Athletes aren’t immune to the opioid epidemic

Keith Savage, Staff Writer

Photo illustration by Connor Lawless

Professional athletes are viewed at times as somewhat of “superheroes,” millionaires who are invincible and do not have the same problems as everyone else.

That could not be further from the truth.

Athletes are not immune to the same issues people in society deal with, and currently, the U.S. is fighting an opioid overdose epidemic. The Centers for Disease Control and Prevention reported 93,000 overdoses in 2020, which was nearly a 30% increase from the year prior. Over 69,000 of the overdoses were from opioids. It is a clear issue in the country, but you don’t often hear about the effects it has on athletes until it is too late.

In August, former NHL player Jimmy Hayes tragically passed away due to an accidental fentanyl overdose in his Massachusetts home at the age of 31. He played seven years in the NHL and made over $10 million, but his death showed how no matter how much money athletes make, they can be vulnerable to the same things anyone may face.

As a Bostonian, I saw how Hayes’ death impacted a lot of people in the Massachusetts community. It showed how bad the crisis is getting. Growing up, I spent a lot of time with people who have been in places like recovery centers. Over time, it has been clear how much worse the issue is getting.

Overdose deaths aren’t just an issue in professional sports leagues such as the NHL, it can also hurt college athletes.

In May, Texas University redshirt freshman linebacker Jake Ehlinger died at the age of 20 of an overdose. He was on his way to the NFL like his older brother, Sam, a quarterback for the Indianapolis Colts. Even with such a bright future, addiction was something he had an issue with and what sadly ended his life.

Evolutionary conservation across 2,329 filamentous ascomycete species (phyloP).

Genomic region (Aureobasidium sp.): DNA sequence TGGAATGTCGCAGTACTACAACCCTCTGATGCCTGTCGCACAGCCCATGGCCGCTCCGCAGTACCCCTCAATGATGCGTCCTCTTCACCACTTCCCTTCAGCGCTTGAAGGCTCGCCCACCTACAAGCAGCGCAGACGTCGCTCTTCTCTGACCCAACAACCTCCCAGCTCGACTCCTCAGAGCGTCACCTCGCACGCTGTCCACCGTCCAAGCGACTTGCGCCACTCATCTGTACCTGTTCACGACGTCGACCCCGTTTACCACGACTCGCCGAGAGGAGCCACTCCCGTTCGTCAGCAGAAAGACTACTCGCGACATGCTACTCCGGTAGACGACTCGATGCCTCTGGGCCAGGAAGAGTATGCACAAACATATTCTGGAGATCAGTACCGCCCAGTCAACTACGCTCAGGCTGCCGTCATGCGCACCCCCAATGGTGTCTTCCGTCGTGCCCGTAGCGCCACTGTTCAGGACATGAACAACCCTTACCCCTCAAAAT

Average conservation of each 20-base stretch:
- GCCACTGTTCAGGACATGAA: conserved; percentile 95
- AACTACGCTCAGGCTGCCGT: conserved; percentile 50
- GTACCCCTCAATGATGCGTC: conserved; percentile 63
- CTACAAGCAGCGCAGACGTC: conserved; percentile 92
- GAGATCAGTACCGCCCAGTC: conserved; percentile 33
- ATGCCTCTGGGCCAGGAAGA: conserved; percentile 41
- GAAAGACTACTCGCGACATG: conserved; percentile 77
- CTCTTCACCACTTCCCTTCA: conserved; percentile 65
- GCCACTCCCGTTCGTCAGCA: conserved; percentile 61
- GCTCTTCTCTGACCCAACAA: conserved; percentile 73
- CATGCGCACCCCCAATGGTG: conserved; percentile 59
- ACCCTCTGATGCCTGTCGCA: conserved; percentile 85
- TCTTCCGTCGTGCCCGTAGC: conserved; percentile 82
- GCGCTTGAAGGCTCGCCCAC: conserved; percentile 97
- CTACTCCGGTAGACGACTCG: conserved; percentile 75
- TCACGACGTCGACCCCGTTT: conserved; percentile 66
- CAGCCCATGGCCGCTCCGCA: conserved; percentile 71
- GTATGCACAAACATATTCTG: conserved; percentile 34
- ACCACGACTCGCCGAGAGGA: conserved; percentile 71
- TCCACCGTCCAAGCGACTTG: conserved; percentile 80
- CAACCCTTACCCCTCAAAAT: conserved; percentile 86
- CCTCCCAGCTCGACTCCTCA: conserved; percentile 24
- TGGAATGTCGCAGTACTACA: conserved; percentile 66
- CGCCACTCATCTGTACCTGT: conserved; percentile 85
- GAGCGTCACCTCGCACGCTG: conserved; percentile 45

A major question is why would a talented athlete succumb to drugs? That question is going to be different for almost everyone. Jake Ehlinger could have been going through mental health issues and drugs might have been a way to clear his mind. After all, these athletes go through the same problems as everyone else.

We are in a period of time where it is not uncommon to hear college students doing drugs. The Substance Abuse and Mental Health Services Administration found that in one month, 22.2% of college students used an illicit drug. As a student in college, I hear people my age talk about doing drugs and do not think of what’s wrong with it. It is not hard for them to access and that isn’t changing anytime soon. I could only imagine how easy it is for professional athletes to have that access.

The list could go on for athletes that have overdosed and sadly, the list is going to continue to grow. We can only hope that we start to see fewer deaths, but based on how the country is trending, it is looking unlikely that the numbers will go down.

How can professional sports leagues and even fans help athletes receive help if they are going down the addictive road of drugs?

In recent years, we have seen players like Dallas Cowboys quarterback Dak Prescott talk about their mental health issues, and it has become a more comfortable topic to talk about. That should be the same for addiction to drugs. Drug addiction is rarely talked about in sports, but it would not be surprising if it will start soon. Unfortunately, deaths from drugs are going to continue to happen to athletes but when will people offer real help?

Hopefully, the tragic deaths of athletes like Hayes and Ehlinger open people’s eyes to show they can also get consumed by the addiction to drugs. We should never view anybody that is on drugs in a negative way. Everyone goes through problems, and these athletes need help, just like us.